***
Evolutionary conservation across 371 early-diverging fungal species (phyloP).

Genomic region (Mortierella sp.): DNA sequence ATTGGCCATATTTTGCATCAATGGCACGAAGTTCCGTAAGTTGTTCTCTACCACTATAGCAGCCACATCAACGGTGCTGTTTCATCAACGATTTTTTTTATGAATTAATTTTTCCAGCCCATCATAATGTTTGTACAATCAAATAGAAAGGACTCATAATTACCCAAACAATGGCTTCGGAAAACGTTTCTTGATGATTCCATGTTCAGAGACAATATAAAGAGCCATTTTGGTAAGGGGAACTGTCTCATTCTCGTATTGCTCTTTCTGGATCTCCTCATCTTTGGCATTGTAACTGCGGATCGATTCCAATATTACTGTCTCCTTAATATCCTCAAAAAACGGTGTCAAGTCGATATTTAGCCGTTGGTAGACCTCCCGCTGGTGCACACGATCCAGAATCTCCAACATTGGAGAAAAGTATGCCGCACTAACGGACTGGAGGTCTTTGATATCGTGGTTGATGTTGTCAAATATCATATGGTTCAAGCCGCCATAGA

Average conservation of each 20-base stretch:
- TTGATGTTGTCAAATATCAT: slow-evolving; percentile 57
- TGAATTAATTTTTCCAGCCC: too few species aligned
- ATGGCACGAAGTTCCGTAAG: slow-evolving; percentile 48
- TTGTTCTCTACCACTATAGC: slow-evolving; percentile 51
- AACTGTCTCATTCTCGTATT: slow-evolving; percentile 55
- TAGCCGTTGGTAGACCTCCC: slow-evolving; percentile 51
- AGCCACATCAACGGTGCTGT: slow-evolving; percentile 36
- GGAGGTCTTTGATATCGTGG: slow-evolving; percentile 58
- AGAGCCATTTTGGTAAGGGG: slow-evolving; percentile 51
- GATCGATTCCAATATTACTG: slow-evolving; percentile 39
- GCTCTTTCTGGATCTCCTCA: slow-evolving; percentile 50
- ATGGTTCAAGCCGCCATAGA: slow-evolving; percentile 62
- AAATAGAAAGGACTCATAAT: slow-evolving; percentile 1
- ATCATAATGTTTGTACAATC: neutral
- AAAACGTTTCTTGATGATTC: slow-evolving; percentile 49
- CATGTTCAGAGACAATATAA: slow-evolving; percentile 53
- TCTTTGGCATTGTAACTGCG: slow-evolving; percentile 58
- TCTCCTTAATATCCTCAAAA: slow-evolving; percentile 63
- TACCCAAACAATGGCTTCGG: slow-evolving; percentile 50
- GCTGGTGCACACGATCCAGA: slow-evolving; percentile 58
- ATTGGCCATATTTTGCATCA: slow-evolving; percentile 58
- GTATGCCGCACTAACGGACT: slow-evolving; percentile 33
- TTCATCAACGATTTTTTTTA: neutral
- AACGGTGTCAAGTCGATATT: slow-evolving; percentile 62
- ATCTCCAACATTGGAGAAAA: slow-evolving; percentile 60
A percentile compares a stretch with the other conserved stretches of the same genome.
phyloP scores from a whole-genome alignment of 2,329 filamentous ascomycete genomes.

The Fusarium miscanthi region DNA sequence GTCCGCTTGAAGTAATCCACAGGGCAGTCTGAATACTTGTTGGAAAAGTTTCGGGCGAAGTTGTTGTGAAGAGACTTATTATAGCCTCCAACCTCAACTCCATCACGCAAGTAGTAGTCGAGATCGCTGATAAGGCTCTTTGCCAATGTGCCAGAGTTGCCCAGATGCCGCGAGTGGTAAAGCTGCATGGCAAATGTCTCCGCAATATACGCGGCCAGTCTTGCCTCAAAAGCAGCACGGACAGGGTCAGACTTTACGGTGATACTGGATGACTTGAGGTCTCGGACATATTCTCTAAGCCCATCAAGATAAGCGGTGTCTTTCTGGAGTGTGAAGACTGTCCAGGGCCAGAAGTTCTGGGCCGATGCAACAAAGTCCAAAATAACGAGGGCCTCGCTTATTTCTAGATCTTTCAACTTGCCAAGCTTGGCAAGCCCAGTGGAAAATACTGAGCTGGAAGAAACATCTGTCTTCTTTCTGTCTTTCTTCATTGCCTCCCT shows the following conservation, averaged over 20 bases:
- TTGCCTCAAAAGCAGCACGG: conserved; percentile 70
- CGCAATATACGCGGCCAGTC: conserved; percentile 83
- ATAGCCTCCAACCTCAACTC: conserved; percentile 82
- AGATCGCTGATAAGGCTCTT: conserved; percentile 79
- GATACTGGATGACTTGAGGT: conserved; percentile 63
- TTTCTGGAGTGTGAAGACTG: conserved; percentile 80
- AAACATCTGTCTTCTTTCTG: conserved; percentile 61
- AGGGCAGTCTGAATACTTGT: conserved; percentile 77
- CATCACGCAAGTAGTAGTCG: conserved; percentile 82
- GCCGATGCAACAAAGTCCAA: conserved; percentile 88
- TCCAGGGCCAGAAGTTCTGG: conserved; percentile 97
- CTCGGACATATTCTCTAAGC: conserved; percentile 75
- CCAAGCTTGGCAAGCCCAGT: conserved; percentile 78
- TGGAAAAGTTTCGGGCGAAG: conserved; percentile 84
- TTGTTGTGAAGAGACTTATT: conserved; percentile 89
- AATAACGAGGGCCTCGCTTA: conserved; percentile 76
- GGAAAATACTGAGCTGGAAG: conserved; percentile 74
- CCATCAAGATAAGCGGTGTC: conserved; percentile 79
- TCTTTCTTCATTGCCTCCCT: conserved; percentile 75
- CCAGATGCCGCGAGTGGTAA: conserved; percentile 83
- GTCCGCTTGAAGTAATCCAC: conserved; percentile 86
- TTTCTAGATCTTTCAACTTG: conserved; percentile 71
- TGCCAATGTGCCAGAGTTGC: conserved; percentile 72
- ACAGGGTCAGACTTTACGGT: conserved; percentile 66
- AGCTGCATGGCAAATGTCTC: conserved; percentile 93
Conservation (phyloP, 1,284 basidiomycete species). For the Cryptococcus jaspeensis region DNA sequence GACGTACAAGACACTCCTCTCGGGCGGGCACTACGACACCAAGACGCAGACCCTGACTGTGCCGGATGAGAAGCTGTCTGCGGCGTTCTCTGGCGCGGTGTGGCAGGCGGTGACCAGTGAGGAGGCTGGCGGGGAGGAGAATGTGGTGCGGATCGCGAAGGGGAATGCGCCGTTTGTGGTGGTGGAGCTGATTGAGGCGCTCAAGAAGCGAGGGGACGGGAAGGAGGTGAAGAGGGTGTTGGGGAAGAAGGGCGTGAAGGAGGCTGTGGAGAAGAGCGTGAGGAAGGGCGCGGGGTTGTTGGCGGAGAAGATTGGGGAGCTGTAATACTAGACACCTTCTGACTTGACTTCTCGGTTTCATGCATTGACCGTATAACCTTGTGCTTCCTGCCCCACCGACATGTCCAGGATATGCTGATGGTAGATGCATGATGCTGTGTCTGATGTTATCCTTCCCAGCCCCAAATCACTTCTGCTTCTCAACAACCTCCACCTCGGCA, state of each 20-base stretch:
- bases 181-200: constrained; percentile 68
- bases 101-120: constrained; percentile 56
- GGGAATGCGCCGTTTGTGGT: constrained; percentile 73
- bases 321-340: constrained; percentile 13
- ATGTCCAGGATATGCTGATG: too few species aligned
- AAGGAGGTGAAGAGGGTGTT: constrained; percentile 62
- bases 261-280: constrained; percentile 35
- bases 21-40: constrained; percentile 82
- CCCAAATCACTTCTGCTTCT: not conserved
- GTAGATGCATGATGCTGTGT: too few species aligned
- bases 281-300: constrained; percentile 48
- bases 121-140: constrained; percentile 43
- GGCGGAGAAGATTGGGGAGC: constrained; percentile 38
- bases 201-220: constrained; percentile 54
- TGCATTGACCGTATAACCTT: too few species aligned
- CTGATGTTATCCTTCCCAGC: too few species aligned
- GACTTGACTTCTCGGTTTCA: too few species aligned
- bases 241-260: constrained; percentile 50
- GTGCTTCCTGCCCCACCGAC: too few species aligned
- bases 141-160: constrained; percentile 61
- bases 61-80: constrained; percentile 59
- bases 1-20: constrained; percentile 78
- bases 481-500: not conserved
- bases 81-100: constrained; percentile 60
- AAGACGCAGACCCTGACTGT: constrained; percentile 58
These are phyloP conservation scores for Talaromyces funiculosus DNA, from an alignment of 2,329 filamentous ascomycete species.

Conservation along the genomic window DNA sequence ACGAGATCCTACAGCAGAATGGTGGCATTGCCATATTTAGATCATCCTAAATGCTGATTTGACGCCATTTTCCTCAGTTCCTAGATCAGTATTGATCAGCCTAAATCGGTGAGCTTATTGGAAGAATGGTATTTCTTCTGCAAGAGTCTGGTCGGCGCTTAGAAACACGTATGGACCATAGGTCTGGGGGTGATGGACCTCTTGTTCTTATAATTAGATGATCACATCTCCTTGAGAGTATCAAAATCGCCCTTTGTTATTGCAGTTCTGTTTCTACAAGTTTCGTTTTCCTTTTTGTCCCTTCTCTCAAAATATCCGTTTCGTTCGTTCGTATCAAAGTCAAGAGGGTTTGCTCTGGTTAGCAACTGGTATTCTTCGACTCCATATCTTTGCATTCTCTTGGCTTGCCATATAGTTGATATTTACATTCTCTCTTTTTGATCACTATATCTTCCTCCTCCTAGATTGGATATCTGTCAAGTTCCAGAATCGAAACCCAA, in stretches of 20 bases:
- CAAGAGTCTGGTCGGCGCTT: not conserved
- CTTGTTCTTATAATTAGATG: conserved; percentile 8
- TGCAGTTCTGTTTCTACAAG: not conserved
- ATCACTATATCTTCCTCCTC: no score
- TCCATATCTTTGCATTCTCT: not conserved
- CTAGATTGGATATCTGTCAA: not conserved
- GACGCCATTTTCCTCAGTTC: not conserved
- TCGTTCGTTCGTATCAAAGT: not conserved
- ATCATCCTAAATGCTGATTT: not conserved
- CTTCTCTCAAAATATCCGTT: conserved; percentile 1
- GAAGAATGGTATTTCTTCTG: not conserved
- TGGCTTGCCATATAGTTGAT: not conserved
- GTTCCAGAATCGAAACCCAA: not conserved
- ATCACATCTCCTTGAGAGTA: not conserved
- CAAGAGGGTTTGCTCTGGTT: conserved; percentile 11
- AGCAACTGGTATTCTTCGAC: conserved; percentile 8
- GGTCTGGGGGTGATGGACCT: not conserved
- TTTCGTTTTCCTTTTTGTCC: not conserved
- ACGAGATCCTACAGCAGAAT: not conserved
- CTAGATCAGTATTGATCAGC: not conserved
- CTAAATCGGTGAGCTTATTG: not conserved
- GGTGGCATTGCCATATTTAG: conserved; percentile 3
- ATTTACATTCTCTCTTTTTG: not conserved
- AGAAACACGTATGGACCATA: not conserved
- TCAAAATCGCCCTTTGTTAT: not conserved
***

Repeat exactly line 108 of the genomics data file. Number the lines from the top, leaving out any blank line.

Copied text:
- AGAAACACGTATGGACCATA: not conserved